Monday, October 17, 2005

Mr. Mafa's Record Store

Oct. 17th 2005

Guinea's own label Syliphone Records and its releases from the early 70s to early 80s offer a good insight into Guinea's musical heritage and one can still to this day witness live bands play songs like Balla et Ses Balladin's Afrobeat bomb "Nyo" at one of Conakry's many hotspots like "La Fourchette Magique" or "Loft". Guinean musicians have a reputation for being amongst Africa's finest. The quality of their musicianship is unequaled and a deep love for psychedelic sounds always lets them do amazing things ranging from unexpected to insane before a track can ever get boring.

I bought my first records on the African continent at Mr. Mafa's little record store at Marché Niger. Record stores or "recording studios" in Africa usually aren't places where records are sold but where you can order custom made mix tapes put together from the owner's record collection. Lucky for me, the sounds I was after weren't amongst the favorites of Mr. Mafa's clientel and so he let go of some of the first pieces for my ever since growing collection of african records. Sadly, the little store by the name "Syli-Musique" has now vanished. It's somehow matching since the namegiving Syli, a dwarf-elephant that didn't outgrow 12 feet was already extinct many decades ago.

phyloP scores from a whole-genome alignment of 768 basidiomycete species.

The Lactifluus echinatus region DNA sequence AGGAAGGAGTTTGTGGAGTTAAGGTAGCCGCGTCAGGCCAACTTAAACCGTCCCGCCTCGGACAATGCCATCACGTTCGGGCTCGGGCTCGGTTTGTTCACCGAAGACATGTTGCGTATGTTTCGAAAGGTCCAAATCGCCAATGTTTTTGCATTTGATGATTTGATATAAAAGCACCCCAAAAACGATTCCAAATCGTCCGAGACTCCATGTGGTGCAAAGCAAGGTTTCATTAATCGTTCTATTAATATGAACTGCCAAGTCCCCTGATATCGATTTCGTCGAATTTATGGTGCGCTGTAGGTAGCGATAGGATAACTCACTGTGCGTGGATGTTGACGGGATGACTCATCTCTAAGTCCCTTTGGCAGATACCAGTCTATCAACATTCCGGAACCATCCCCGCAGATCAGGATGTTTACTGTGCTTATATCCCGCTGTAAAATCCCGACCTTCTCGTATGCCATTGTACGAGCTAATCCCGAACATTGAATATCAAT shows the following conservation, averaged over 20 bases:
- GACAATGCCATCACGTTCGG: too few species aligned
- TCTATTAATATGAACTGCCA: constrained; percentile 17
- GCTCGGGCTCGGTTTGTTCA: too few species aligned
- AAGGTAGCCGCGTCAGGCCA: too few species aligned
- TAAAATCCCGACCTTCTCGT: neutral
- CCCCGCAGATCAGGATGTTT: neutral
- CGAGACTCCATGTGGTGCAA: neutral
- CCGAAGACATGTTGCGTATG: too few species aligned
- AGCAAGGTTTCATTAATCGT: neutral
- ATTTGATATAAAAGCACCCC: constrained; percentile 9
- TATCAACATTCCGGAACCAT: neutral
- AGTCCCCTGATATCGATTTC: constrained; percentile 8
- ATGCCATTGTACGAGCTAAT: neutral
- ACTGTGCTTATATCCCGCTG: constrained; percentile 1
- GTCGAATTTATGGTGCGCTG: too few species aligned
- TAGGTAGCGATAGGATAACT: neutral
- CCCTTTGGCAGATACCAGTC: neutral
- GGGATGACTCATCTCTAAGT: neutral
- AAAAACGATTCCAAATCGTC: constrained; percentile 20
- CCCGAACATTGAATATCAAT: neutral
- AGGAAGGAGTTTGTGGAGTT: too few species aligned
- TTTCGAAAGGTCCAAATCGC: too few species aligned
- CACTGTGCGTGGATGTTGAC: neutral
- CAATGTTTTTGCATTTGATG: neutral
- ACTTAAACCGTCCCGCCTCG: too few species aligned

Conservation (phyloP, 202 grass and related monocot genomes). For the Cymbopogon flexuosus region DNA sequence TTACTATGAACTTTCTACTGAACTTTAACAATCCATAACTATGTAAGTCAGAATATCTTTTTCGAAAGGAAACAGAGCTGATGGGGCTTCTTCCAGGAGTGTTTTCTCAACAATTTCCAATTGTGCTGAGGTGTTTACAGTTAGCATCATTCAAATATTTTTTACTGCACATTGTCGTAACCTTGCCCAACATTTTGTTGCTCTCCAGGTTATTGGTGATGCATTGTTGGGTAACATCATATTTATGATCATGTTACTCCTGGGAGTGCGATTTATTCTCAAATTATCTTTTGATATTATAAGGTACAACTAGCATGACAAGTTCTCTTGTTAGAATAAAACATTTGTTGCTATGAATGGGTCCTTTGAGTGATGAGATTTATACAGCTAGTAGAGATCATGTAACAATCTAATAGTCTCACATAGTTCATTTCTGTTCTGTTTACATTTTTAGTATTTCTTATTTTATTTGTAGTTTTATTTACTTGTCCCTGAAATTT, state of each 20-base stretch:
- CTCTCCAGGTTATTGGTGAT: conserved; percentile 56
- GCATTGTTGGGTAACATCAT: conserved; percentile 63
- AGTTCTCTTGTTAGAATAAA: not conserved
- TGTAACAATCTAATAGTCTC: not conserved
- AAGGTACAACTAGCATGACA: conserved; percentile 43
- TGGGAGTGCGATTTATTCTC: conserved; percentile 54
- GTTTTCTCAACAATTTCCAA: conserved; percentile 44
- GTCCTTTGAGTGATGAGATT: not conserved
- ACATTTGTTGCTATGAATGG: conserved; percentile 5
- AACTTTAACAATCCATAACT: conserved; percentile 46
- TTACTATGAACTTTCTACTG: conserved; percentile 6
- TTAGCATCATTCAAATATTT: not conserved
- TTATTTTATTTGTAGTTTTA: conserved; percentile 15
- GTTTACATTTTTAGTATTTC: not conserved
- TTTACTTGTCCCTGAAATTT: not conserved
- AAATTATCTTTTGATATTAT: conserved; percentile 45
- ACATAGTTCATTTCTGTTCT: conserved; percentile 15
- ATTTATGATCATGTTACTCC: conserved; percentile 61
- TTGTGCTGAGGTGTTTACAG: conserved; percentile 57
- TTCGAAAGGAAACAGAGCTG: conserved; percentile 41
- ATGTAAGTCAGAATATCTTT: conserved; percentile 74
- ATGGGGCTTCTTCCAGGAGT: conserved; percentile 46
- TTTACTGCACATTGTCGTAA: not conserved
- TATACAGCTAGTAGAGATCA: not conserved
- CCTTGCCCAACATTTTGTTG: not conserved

Guinea is a very poor country, for the majority of people that is. However, there is a strong minority of government officials and their enlarged families that is very, very wealthy. You can regularly see them cruising around with their Hummer or Rover Limousines amongst the shacks and clay huts of their next door neighbours. This is because the small country (look it up on the map to see exactly how small) is extremely rich in natural resources. Guinea sits on one third of the entire world reserve of bauxit. Bauxit is the stuff needed to make aluminum. Guinea also has large resources of gold and uranium as well as copper and iron ore. Now instead of sharing the wealth with its people, the government instead chooses to blow all the richess with a truly absurd system of corruption, unefficiency and laziness. International coorporations take advantage of the local corruption and ship out valuable resources that they buy for dumping prices. Just like the slave ships up until 200 years ago, nowadays big cargo ships disappear on the horizon, leaving behind looted countries with mounting social and economic problems. Western relief organisations try to help out with attempts at something like a health system, the Saudis build one Mosque after the other and the Chinese build roads that last until the next rainy season sweeps them down the gutter. This way the government has its hands free to hassle their population with activities like the one that cost dear Mr. Mafa his record store: For a few weeks, special police dressed all in black took to the streets after nightfall and painted red crosses on houses and stores that were build illegally and too close to the road. After a week or two, they came back with trucks, automatic weapons, clubs, whips made off power lines and car-mounted machine guns. Shacks, houses and businesses got looted, torn down and the rubble looted again by crowds of impoverished children who followed the mob in hope of perhaps finding something edible or otherwise usable. Mr. Mafa's store also had received a blood red X. In his case even paying off the authorities wouldn't have been an option, he was located on one of the hotspots where new houses for "real" businesses are destined to be built and so he tore down his place himself before anybody else could. "Real" businesses by the way sell Grade-C imports from China shipped in via Dubai to ensure that even the small traditional handicraft businesses like taylors, shoomakers and the like are having a hard time trying to survive. After he lost his store, Mr. Mafa became one of my best resources for vinyl in Guinea, he now proudly calls himself the "ambassadeur des disques" and is constantly finding new records for me.